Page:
Gove targets criminal justice reform in first speech as Lord Chancellor
Gove: justice system is failing many
In his first major policy speech as Lord Chancellor and Secretary of State for Justice, Michael Gove will on Tuesday call for “urgent” reform of the criminal justice system as advocated by Lord Justice Leveson so that it does not just serve the wealthy.
In extracts of his speech to the Legatum Institute circulated in advance, Mr Gove is expected to say that despite “our deserved global reputation for legal services, not every element of our justice system is world-beating.
“While those with money can secure the finest legal provision in the world, the reality in our courts for many of our citizens is that the justice system is failing them. Badly.”
The speech is entitled ‘What does a One Nation justice policy look like?’ and will consider how the justice system can be made to work for everyone. But in what has been published in advance there is no mention of the impending cuts to what criminal legal aid solicitors are paid.
Mr Gove will say: “There are two nations in our justice system at present. On the one hand, the wealthy, international class who can choose to settle cases in London with the gold standard of British justice.
“And then everyone else, who has to put up with a creaking, outdated system to see justice done in their own lives. The people who are let down most badly by our justice system are those who must take part in it through no fault or desire of their own: victims and witnesses of crime, and children who have been neglected…
“I have seen barristers struggle to explain why a young woman who had the courage to press a rape charge should have had to wait nearly two years before her case was heard. Reporting these offences in the first place must be a traumatic experience – made worse still by having to relive it in court two years later.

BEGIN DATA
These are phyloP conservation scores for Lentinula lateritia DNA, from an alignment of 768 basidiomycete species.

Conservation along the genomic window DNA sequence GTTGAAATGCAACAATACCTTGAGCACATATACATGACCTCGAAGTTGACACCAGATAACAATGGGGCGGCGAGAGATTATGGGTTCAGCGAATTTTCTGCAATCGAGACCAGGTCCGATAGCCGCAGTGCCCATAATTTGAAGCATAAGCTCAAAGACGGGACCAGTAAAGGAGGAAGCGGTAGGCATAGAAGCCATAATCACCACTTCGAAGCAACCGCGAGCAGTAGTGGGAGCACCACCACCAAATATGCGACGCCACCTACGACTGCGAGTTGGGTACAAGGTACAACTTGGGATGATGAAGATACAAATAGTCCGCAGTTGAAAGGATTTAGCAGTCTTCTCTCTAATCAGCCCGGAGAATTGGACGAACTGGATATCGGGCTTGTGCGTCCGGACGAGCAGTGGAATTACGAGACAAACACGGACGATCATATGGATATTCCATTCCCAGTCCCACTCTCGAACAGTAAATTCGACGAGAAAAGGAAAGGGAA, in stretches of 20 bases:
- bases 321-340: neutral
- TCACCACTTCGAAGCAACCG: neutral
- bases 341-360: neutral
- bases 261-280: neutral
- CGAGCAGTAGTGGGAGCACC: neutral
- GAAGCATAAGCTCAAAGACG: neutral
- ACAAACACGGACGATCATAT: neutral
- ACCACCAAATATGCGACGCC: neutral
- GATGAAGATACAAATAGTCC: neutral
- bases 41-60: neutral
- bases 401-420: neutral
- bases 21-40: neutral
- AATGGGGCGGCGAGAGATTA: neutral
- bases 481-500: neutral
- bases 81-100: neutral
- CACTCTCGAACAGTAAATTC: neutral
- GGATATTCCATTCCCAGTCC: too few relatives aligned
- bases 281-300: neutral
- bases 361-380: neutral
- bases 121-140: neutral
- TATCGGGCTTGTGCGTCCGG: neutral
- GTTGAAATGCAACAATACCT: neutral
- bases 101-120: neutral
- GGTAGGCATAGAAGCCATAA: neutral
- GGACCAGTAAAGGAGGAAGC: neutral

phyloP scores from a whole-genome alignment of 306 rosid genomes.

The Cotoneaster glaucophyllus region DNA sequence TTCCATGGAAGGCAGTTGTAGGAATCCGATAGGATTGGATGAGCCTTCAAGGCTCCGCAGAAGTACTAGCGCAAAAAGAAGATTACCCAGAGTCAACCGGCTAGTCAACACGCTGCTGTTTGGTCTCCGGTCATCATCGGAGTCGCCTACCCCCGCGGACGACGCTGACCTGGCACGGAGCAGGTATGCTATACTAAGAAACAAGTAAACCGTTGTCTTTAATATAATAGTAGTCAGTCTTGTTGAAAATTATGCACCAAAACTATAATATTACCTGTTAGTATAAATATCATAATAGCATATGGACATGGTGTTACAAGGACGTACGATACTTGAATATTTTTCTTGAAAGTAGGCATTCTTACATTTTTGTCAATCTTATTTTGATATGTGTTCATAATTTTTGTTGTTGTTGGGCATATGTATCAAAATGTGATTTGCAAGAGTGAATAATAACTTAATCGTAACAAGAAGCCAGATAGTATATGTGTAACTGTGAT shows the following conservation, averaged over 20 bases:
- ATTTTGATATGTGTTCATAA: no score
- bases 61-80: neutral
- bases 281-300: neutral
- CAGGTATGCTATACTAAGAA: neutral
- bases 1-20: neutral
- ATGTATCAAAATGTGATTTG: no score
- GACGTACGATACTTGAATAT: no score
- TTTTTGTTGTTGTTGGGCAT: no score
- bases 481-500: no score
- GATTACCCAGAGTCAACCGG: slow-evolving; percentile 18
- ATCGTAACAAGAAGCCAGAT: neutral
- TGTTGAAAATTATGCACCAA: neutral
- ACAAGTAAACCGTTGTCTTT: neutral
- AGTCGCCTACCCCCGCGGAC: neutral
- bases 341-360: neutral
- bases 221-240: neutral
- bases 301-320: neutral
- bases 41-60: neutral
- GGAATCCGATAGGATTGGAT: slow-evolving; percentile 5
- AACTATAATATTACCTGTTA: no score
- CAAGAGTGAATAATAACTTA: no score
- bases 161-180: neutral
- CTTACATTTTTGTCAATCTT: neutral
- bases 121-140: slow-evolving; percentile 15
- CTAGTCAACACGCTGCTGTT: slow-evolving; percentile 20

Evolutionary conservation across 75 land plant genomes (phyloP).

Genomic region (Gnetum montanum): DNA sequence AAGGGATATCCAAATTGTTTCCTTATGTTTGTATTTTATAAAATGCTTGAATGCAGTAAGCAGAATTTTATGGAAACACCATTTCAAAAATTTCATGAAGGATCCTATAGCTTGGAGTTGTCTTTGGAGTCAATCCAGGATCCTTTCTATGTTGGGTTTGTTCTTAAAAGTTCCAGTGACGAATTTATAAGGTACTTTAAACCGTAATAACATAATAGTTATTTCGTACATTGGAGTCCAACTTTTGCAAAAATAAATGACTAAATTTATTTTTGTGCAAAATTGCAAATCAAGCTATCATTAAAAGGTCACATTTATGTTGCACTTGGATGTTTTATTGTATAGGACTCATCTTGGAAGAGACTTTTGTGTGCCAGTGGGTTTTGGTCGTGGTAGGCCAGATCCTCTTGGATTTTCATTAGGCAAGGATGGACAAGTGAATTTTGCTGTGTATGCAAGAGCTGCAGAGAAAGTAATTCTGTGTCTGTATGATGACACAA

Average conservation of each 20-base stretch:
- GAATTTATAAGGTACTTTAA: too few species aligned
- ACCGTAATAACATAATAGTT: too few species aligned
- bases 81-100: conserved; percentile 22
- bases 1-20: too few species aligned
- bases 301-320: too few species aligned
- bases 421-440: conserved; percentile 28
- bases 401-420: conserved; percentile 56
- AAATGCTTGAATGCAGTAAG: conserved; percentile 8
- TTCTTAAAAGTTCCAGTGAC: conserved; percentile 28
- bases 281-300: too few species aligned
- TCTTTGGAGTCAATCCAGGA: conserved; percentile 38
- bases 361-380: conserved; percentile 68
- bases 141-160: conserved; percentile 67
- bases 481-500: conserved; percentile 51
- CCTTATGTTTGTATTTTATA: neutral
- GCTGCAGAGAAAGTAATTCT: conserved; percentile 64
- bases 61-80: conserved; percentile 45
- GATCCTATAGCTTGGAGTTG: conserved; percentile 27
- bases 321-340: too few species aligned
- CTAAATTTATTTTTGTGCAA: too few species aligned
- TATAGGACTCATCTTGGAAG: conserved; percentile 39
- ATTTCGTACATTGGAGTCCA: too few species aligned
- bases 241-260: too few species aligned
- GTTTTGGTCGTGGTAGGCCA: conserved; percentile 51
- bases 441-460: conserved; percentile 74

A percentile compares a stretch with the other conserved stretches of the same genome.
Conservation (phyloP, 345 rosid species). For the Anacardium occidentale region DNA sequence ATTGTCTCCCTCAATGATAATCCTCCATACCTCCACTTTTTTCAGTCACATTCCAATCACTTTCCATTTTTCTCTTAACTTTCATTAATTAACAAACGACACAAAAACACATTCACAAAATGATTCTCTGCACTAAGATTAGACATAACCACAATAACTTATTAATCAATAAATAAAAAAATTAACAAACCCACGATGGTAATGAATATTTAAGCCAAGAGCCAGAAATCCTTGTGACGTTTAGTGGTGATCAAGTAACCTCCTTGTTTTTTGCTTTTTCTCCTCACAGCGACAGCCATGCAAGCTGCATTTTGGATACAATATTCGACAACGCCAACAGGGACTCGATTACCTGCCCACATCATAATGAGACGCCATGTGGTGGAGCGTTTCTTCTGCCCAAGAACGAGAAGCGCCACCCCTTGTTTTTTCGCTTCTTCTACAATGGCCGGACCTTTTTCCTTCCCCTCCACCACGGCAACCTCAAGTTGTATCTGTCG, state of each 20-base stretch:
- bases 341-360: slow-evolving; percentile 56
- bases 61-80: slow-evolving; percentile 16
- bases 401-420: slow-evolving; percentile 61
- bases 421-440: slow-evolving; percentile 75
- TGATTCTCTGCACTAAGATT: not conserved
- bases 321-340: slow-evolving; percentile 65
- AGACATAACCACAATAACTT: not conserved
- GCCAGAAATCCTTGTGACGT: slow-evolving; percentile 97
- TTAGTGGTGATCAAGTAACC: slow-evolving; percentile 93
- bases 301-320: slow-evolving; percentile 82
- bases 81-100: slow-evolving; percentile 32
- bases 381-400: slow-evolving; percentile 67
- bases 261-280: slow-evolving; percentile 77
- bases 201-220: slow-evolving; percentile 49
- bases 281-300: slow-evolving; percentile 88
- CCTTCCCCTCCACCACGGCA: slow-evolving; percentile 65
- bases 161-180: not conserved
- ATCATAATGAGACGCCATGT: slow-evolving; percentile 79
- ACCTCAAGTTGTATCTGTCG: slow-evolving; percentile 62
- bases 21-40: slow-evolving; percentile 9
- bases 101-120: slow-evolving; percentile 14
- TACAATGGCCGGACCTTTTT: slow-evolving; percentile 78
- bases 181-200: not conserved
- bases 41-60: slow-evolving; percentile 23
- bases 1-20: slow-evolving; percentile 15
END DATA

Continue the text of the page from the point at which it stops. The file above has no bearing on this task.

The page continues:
“I have watched as judges question advocates about the most basic procedural preliminaries in what should be straightforward cases and find that no-one in court can provide satisfactory answers.
“I have heard too many accounts of cases derailed by the late arrival of prisoners, broken video links or missing paperwork. I have seen both prosecution and defence barristers in a case that touched on an individual’s most precious rights acknowledge that each had only received the massive bundles in front of them hours before and – through no fault of their own – were very far from being able to make the best case possible.
“The waste and inefficiency inherent in such a system are obvious. But perhaps even more unforgivable is the human cost. It is the poorest in our society who are disproportionately the victims of crime, and who find themselves at the mercy of this creaking and dysfunctional system.”
Mr Gove will say that prosecutions need to be brought more efficiently, unnecessary procedures stripped out, information exchanged by e-mail or conference call rather than in a series of hearings, and evidence served in a “timely and effective way”.
“Then we can make sure that more time can be spent on ensuring the court hears high-quality advocacy rather than excuses for failure.”
He will say that the case for reform is “overwhelming”, with the senior judiciary “all convinced of, and convincing on” it.
“They have commissioned work which makes the case for quite radical change. Should anyone doubt the need for dramatic steps, Sir Brian Leveson’s report on the need for change in our criminal justice system makes the case compellingly. He argues with great authority and makes a series of wise recommendations. They need to be implemented with all speed.”
Mr Gove will also describe the rule of law as “the most precious asset of any civilised society” and how it “makes sure that when those who hold power abuse it, they can be checked” – but it is not known at the time of writing whether he will address the changes to judicial review passed before the election which critics argued would curtail this remedy.
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